Osteopathy is a therapy which focuses on the health of the whole body and aims for a balanced body. By using osteopathy, Jeroen Duenk will search for the weak links and the cause. He examines the body as a whole, not just a shoulder or a knee. It is all associated with each other.
Osteopathy distinguishes three systems: The parietal, the visceral and the craniosacral system. These systems have a certain degree mobility with regard to the space in which they are located and with respect to each other. This mobility is necessary for the body to function properly.
The parietal system
The parietal system consist of muscles, tendons, ligaments, the limbs and all their joints and the nerves. Especially the spine, which consists of many small joints, has a tendency to developing blockades. This has a great impact. Between these vertebrae, the nerves come out of the spinal cord to provide the corresponding part (muscles, blood vessels, bones, skin, organs etc.) with information.
Complaints arise due to a blockade and thereby causing symptoms (complaints) in the associated part of the vertebra. So besides a muscle problem, there may be a painful joint, but also a piece of skin that feels numb or is hypersensitive.
The visceral system
The visceral system includes all organs.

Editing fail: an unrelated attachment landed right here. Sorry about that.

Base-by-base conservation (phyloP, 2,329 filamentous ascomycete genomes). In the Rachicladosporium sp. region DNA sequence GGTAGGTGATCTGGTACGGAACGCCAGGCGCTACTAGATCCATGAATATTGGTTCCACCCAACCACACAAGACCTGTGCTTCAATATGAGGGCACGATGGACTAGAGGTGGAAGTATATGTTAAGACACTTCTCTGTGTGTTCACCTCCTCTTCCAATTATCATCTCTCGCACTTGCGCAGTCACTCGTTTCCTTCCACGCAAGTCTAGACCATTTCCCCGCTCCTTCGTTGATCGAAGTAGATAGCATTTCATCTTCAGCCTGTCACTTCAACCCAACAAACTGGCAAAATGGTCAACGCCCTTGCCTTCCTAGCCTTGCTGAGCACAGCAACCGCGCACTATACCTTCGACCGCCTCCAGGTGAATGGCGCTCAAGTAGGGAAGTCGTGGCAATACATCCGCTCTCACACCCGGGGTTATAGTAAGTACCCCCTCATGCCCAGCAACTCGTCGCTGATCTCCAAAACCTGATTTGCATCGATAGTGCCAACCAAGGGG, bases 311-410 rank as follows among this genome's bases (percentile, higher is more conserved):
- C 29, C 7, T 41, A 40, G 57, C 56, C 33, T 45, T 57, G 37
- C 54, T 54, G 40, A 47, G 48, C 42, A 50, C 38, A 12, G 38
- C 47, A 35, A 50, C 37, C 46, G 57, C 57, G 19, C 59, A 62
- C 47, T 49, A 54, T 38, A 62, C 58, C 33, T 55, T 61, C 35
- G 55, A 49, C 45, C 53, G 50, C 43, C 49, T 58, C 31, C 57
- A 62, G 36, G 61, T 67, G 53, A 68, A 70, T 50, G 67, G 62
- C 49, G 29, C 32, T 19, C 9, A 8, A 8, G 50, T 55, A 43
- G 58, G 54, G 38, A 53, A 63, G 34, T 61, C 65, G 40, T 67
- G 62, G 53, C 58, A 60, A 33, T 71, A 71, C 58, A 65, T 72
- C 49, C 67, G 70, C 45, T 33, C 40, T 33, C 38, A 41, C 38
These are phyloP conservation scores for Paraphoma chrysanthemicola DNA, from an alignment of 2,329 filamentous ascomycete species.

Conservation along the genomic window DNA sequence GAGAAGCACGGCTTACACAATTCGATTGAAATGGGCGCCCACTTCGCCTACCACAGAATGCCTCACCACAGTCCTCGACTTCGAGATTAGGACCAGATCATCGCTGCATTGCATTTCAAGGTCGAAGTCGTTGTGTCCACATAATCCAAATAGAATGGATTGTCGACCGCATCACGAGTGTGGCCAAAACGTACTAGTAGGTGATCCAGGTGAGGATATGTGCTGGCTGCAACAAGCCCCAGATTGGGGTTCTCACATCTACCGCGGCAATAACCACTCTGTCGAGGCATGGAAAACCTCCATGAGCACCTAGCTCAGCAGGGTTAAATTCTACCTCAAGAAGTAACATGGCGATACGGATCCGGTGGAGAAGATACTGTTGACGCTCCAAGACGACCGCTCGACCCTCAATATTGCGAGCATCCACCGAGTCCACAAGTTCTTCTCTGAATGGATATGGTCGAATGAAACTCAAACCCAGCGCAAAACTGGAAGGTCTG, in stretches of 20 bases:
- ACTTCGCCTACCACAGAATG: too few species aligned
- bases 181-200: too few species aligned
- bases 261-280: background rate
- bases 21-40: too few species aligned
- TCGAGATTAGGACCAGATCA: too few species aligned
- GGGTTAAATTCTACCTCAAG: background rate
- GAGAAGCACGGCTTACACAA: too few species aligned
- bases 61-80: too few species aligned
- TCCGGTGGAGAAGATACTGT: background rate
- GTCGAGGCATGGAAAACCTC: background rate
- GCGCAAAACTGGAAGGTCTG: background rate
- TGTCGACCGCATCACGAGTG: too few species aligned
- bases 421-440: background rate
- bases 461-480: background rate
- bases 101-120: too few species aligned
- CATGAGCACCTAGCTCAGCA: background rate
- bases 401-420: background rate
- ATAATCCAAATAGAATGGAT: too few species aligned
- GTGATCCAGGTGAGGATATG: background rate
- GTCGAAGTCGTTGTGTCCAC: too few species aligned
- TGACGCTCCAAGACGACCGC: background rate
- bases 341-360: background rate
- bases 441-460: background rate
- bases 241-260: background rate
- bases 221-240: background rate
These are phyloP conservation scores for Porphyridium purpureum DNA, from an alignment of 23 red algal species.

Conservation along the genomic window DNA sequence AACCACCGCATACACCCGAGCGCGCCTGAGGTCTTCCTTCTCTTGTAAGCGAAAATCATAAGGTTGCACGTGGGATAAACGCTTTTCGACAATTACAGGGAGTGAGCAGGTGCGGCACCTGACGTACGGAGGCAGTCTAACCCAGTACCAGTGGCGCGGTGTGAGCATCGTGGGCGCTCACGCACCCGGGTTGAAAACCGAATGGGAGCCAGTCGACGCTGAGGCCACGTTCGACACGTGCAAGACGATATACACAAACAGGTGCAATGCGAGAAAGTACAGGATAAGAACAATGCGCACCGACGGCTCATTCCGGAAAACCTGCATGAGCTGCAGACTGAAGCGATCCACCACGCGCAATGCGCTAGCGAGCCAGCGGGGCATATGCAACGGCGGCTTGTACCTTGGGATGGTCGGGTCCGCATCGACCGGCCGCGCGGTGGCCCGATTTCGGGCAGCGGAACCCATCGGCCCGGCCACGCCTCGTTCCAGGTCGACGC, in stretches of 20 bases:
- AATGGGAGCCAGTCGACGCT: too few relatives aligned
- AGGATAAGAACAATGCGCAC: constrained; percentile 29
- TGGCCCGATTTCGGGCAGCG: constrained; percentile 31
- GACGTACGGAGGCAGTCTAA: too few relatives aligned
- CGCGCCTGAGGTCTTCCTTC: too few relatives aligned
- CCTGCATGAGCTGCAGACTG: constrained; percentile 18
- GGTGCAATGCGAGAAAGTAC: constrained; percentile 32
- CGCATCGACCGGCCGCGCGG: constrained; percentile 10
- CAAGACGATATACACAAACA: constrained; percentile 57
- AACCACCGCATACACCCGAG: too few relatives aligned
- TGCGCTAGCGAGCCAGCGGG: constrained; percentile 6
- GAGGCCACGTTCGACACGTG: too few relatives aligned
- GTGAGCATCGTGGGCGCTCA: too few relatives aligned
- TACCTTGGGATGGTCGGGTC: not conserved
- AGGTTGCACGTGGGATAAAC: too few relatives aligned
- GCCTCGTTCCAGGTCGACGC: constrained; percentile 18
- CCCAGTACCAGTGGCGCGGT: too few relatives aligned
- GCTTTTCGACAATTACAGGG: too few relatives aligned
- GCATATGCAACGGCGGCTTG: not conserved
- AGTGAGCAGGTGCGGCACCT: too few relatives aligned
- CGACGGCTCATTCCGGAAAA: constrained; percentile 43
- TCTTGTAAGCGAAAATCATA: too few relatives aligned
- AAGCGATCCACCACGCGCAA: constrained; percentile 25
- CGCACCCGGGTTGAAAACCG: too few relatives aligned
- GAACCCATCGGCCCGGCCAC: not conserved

The organs are partly controlled by nerves that originate from the spinal cord. Due to a blockade of a vertebra, the horse can get problems to the corresponding organ, but vice versa too. The associated vertebra(e) can become blocked due to an organ disorder. Take, for example, a stomach complaint. This may cause a blockade in de area under the saddle, which can lead to a girthy horse or one that hates the saddle being put on.
The craniosacral system
The craniosacral system consists of the entire central nervous system, including the cerebrospinal fluid that flows back and forth. The craniosacral system is a whole. It is surrounded and protected by the bones of the skull and the spine, down to the bottom of the sacrum. The nervous system is located within the cranio-sacral system. A certain degree of mobility is required throughout the body in order for it to function optimally.
By the pumping of the craniosacral system, the cells are continuously administered 'fresh fluid'. After using this fluid, which in the meantime has accumulated waste, it is absorbed into the bloodstream. If the rhythm is disturbed by a physical or emotional 'injury', it impedes the flow in the body, which has a negative effect on health.